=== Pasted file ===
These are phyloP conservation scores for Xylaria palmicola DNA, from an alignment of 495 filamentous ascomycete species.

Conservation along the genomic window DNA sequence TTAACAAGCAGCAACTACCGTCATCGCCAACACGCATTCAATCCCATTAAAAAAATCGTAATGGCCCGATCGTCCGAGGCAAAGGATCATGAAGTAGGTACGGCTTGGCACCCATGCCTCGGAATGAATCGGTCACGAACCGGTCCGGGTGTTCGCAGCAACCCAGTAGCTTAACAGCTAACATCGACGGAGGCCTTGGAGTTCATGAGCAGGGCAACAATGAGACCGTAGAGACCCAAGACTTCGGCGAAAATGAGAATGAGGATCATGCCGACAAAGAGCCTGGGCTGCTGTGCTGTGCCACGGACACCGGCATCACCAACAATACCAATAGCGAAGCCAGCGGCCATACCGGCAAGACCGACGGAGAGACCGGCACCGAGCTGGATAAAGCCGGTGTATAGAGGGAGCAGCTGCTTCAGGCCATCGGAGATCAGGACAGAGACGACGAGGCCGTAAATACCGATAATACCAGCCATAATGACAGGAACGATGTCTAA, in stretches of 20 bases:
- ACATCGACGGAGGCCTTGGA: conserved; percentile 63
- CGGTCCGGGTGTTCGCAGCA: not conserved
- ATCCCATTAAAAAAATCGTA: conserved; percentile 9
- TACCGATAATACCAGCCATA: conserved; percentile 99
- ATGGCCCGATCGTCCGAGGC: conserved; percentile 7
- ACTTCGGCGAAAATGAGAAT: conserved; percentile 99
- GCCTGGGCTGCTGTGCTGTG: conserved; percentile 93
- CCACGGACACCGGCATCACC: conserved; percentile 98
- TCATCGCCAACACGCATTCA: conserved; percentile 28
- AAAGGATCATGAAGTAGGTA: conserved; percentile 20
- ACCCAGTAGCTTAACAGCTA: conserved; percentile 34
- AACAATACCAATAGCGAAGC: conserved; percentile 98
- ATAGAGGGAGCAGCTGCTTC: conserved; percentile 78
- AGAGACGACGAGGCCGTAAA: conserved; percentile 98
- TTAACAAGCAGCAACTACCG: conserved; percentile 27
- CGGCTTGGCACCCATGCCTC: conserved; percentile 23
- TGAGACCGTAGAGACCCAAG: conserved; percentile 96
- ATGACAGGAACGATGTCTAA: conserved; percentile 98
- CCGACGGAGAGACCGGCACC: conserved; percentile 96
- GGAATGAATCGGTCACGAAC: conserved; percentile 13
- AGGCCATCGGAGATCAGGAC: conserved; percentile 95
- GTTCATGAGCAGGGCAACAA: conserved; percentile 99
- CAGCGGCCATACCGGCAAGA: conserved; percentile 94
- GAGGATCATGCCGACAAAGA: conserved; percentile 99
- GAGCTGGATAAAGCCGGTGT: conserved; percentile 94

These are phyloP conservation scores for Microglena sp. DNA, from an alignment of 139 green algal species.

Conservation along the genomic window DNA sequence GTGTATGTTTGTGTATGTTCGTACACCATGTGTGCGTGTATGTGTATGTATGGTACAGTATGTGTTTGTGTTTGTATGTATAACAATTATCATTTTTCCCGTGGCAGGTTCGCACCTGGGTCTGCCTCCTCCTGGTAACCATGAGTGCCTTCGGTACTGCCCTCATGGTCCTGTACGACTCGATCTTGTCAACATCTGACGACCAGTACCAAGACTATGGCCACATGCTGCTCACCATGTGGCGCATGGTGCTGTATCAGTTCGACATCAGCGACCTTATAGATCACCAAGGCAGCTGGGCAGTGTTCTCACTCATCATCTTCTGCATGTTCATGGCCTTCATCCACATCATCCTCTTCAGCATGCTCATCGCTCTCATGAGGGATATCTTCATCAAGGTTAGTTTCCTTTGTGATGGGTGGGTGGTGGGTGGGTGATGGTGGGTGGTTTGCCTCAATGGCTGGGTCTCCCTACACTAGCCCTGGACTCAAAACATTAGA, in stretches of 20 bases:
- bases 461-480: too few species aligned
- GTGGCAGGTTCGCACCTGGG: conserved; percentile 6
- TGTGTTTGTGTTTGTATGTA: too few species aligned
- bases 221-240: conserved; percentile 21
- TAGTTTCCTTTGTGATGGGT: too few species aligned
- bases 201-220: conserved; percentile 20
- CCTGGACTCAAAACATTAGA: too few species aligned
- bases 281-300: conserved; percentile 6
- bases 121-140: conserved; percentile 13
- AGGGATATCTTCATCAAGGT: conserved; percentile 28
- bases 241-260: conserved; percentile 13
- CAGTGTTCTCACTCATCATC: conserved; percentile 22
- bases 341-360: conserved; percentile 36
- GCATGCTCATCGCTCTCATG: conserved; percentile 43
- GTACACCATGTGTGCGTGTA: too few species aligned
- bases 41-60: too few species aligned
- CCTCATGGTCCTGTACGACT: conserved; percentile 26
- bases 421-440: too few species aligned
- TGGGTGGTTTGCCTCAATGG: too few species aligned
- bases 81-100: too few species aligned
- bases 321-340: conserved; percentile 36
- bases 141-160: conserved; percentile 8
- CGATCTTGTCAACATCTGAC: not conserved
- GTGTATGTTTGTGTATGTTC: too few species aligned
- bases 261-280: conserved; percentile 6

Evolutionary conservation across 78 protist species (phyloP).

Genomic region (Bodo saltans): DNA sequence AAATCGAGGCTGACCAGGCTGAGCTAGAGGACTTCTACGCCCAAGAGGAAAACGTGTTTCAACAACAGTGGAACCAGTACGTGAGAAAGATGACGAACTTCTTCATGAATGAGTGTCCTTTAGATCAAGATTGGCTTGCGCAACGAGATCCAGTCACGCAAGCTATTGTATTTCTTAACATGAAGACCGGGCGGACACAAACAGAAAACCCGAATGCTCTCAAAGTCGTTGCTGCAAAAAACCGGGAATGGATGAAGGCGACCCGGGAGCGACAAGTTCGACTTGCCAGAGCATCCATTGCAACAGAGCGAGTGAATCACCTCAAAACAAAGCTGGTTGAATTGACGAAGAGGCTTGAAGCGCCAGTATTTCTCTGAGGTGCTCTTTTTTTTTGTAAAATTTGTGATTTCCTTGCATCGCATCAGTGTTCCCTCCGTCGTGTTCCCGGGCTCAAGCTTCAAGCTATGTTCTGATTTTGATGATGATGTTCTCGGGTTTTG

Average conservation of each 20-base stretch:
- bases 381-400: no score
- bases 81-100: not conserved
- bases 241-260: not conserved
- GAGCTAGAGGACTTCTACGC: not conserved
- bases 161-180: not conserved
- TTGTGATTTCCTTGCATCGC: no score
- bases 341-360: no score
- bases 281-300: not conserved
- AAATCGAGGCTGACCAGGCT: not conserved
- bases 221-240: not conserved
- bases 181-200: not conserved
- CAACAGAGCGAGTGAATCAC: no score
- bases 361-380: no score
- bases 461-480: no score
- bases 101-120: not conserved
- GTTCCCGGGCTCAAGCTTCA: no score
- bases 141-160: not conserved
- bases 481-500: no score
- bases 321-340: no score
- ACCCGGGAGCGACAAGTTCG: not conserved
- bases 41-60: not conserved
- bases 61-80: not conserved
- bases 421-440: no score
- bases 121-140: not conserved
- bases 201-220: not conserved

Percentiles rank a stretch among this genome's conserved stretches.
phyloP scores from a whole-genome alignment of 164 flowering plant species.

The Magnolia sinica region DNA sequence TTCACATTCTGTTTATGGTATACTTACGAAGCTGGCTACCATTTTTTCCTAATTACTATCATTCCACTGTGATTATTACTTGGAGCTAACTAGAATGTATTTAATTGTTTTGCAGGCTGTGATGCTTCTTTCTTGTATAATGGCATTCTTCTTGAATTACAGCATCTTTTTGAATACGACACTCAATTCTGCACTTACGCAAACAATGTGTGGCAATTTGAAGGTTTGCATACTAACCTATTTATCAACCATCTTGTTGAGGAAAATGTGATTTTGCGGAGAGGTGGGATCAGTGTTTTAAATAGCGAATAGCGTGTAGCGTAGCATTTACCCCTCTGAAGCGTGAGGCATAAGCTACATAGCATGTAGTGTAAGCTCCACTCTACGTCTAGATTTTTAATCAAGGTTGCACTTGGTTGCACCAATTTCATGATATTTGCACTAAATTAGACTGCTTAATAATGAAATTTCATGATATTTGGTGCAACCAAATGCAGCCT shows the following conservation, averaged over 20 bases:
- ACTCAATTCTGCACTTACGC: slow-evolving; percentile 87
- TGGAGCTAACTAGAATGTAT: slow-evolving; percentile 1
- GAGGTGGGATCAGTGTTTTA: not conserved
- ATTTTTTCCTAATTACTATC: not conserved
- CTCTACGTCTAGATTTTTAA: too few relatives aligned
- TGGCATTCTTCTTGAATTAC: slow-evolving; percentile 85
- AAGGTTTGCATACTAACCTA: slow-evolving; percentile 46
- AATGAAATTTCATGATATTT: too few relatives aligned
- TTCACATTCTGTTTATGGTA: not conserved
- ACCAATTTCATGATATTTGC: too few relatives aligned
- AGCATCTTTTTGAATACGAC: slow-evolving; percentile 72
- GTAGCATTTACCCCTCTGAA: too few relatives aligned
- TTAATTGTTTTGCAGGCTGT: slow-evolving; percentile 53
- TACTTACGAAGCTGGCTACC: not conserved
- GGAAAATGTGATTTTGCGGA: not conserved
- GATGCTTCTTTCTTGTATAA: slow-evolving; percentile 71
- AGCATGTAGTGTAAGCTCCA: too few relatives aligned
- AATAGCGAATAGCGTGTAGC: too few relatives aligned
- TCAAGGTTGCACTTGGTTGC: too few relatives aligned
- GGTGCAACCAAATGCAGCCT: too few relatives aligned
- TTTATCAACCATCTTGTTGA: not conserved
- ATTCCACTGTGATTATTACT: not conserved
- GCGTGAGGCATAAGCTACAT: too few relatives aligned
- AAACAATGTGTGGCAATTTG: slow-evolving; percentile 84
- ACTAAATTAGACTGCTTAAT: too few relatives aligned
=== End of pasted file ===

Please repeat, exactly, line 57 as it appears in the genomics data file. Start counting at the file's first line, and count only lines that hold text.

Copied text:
Average conservation of each 20-base stretch: